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Petr Kadaňka

(b. 82) Visual artist in general, presently mainly independent film-maker — director, photographer, art director — with broad coverage reflecting previous study of architecture and art (intermedia and digital creations). In his work he concentrates on processing the analogue image and its subsequent confrontation with contemporary means of expression and technologies. He is the co-founder of the independent film production company Rattlecinake focusing exclusively on raw film material and its specific characteristic — granularity. An indelible part of audiovisual creations is the original sound and music component, both presented under the Yeti Magic moniker. Apart from audiovisual production the most obvious interest is in interaction between a certain form of surface representation and a relief. As a result his complex artistic approach straddles the line between photography (film), painting and sculpture.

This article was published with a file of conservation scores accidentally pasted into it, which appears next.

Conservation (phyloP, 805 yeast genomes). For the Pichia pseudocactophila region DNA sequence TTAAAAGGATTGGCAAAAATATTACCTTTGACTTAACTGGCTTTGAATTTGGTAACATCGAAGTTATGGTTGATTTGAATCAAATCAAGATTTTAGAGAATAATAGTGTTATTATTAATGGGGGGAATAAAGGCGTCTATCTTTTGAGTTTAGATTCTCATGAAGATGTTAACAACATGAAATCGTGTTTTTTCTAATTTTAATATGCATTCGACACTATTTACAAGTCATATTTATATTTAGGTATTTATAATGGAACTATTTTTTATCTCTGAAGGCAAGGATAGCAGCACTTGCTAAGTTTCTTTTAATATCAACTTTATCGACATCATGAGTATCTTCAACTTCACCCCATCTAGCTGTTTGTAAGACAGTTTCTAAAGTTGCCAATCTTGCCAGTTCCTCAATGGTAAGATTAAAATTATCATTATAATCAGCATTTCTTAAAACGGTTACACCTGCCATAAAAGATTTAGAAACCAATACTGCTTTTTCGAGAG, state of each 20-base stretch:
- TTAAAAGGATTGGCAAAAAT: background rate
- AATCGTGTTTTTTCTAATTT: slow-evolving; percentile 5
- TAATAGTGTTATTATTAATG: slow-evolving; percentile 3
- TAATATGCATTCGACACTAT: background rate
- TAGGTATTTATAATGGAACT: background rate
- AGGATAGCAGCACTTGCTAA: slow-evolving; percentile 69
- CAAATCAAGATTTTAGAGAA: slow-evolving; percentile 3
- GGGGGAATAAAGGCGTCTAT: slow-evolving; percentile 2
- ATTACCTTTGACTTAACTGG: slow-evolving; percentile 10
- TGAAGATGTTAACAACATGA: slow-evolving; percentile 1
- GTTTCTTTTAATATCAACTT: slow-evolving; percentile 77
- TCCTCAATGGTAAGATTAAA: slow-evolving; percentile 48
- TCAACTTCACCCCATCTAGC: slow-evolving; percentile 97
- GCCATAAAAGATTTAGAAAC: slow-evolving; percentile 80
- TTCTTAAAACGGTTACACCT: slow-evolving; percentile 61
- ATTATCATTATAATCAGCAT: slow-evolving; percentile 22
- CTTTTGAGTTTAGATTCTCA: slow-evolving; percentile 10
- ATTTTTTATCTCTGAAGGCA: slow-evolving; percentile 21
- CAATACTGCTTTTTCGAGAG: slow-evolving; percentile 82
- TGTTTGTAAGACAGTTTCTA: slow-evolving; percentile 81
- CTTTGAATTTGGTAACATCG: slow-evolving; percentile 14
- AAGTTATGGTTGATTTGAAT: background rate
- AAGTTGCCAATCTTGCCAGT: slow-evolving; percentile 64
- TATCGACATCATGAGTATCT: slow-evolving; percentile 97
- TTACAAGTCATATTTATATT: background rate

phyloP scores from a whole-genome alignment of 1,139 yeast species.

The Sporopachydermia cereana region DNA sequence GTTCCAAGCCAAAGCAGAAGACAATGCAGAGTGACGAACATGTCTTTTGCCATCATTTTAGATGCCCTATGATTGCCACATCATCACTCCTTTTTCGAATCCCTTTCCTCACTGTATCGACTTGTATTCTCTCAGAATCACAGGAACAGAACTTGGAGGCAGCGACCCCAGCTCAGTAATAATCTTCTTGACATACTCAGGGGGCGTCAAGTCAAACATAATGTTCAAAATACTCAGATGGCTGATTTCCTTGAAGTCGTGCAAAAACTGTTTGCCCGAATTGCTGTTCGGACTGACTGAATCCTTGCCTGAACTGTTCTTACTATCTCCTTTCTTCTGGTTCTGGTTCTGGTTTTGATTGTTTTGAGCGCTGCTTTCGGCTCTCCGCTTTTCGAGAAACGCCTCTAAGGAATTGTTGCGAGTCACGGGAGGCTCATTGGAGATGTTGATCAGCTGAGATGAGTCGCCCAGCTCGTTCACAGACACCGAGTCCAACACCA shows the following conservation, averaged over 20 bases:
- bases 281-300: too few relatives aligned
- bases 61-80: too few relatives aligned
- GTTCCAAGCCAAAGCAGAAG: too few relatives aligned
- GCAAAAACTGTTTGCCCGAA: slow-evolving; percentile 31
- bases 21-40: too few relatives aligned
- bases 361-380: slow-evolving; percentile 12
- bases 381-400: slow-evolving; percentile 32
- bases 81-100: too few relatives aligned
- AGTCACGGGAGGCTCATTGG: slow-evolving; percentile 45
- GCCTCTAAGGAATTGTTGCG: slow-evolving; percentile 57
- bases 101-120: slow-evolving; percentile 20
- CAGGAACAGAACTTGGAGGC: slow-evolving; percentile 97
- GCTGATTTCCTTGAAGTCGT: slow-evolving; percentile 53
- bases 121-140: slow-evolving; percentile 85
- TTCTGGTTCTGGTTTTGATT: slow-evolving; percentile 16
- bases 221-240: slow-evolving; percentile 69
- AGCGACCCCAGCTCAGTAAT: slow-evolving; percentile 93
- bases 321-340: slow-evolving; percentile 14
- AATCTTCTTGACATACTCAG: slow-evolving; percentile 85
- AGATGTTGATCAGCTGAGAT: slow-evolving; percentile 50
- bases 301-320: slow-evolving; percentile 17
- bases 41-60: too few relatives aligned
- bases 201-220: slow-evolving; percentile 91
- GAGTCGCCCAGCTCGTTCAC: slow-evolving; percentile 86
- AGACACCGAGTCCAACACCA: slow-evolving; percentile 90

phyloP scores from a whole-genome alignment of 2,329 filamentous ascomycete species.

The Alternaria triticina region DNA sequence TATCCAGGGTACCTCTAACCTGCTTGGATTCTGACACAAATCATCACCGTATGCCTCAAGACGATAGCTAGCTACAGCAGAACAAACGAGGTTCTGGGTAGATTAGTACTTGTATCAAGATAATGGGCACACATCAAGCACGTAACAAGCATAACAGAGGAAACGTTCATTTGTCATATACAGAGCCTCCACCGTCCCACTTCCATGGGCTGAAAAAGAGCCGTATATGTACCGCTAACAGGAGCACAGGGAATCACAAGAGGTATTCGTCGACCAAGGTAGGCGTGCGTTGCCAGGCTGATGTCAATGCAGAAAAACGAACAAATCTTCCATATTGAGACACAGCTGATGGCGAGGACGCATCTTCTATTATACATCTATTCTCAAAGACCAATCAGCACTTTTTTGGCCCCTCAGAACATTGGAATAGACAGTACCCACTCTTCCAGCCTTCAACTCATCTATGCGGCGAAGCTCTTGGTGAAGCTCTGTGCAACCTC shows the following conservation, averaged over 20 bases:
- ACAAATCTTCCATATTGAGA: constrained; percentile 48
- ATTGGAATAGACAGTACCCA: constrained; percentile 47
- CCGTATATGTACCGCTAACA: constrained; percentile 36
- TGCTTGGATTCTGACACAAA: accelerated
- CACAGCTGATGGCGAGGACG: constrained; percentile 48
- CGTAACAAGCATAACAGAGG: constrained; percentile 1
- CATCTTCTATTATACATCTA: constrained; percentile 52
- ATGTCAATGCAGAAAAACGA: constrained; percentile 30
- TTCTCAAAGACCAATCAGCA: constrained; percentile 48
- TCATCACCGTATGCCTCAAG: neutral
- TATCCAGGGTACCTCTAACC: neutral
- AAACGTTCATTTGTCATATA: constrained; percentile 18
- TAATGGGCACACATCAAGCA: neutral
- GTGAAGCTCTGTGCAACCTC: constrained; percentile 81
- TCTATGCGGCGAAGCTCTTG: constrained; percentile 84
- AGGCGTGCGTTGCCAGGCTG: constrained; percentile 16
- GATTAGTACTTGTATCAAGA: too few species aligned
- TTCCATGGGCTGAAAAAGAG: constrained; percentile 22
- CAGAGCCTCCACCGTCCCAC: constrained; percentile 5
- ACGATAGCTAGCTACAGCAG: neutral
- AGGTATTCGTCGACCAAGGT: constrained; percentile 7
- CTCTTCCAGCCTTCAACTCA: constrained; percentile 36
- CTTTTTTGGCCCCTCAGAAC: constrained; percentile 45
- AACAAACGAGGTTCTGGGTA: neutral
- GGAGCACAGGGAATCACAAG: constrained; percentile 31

The central theme of the work is the interpretation of the feelings connected with the problem of disappearing landscape values at the expense of uncontrolled development of suburban areas. It is a subjective thought product of several years of experience from architectural practice, including the author’s own participation in similar invasive development. This empirical evidence resulted in incessant questioning of ethical behaviour and responsibility. The keywords are suburbanisation, urban sprawl, development, satellite town, periphery, and the transformation of a place’s “aura" into a “non-aura””.

An indelible part of the work is constituted by thoughts on the general position of an object within the hierarchy of the (sub)urban space. Objects are not represented here only by positive examples in the form of aesthetic, navigation or vegetation elements. Its darker form is also in the centre of interest — waste, utilitarian technical and functional elements or a seemingly endless colonisation of the public spaces by cars. Colonisation of our minds. All space-forming objects are simultaneously psycho-forming. Their mental impact may be beneficial, may arouse an affect or stir emotion. But what if objects are completely missing in the public space? An urban object’s position is not far from that of an artefact, a prop of everyday life, which does not belong to people physically but mentally.

The title Sasha reflects the theme of the suburbs and peripheral architecture in general — it is an abbreviation for Suburbs aka Self-harming Architecture. Development undermining the foundations of architecture. However, it is primarily a neutral title allowing for subjective confrontation without previous deep insight.